Our kids become our life, and we want to give them a world of opportunities, safety and love. But some parents are making big mistakes when buying a home based on their children or future children.
They want to give them everything from a big house to a big yard to best schools. But those decisions now can put some people in financial and emotional straits later on, says Gary Kelley, realtor with RE/MAX Executive Realty in Marlborough, Mass.
Here are some of the things to think about not doing when it comes to your kids and choosing a house:
Letting children choose the house
It’s nice to involve children in the home touring, but Kelley warns parents not to have their kids do the selection.
“Kids have a very different thought process of what is important. Kids may like the big back yard or think it will be great to have a baseball field next to the house,” he says.
Some people may like to have that. They have the romantic thoughts such as Kevin Costner coming out of the corn field like “Field of Dreams.” But the lighting and noise all the time could be a negative part of moving to this location.
Choosing too large home right away
Kelley had clients who wanted a big house. They didn’t even have children yet.
“I always tell them that you never know what your family might look like in the future,” he says.
He believes that buying something smaller, building equity and then moving when you know more about what you may need could be a better suit for most people.
Buying too expensive too quickly
A bigger house in the best neighborhood can mean a big price tag. For young families, that can be a burden financially. Kelley suggests buying something that won’t make them house poor right off the bat.
“They can build equity in that house, and then have a big enough down payment for something larger down the road in their specific area,” he says.
Choosing a home with a pool or swing set for the kids
This could be a great thing for family time together and exercising, but parents should be aware that their homeowner’s insurance will be higher with a pool, plus the cost of chemicals and supplies can be significant.
Also, if you don’t want to be the summer hangout for all neighborhood kids, you might want to consider buying a house without a pool and buying a summer membership at the city pool.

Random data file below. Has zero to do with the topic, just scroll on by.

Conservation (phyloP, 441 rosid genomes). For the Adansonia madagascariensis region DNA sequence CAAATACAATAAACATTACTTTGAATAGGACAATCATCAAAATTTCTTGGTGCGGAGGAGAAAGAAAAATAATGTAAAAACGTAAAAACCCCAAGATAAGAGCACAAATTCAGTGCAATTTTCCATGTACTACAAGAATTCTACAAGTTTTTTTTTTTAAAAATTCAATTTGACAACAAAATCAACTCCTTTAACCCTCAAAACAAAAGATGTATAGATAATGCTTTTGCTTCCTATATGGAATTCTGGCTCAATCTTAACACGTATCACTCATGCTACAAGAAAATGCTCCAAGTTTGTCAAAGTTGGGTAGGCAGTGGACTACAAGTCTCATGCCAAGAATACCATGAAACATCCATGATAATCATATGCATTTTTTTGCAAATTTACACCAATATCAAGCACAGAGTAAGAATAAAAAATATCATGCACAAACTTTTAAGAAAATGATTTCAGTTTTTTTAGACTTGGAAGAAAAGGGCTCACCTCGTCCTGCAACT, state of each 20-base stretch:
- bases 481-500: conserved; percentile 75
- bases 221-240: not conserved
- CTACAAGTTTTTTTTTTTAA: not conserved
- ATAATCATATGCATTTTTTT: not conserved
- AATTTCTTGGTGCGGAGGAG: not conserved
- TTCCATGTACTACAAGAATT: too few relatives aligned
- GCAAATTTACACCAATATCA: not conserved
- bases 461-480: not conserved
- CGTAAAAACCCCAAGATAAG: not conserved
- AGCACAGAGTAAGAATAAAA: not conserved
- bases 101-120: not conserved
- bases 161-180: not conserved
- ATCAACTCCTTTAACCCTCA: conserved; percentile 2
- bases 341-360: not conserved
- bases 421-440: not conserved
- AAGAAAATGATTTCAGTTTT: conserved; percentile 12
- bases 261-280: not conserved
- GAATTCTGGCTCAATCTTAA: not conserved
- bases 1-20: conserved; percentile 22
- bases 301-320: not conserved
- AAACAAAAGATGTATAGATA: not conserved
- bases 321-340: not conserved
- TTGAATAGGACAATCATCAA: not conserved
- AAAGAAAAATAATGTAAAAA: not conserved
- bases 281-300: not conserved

As for that mammoth swing set, Kelley tells his clients that they can buy a fancy, high-end set for $3,000 if that’s the difference from buying one house or another less expensive one.
Narrowing it down to one neighborhood because of the schools
Where Kelley lives, people constantly want to buy a house in Westborough because it has a commuter rail to Boston and great schools, he says.
If someone can’t afford that town, he suggests Southborough, one town over. It has a different school district, but still remains a good one. The homes can be pricey, too.
But one town away sits Northborough with much less expensive housing. However, it doesn’t have a commuter rail like the other two towns.
“However, it shares the high school with Southborough. The kids get the same education,” he says. “You have to keep your eye on the whole picture.”
Plus, Kelley has seen where people buy a house in a specific area because of the schools. Then the schools go through a redistricting. You live in the same house, but your kids are going to a different school.
Thinking it’s the forever home
Many of Kelley’s home buyers tell him they want their forever home. They want to stay there to raise their kids and then age there gracefully. Well, statistics say a different story.
Most people move every nine, according to the National Association of REALTORS 2017 Home Buyer and Seller Generational Trends Report.
“If someone is buying a house and is a first-time homebuyer plus they don’t have children yet, I don’t think this will be their forever home. I tell them to look at the first home as an investment, then they can move on,” he explains.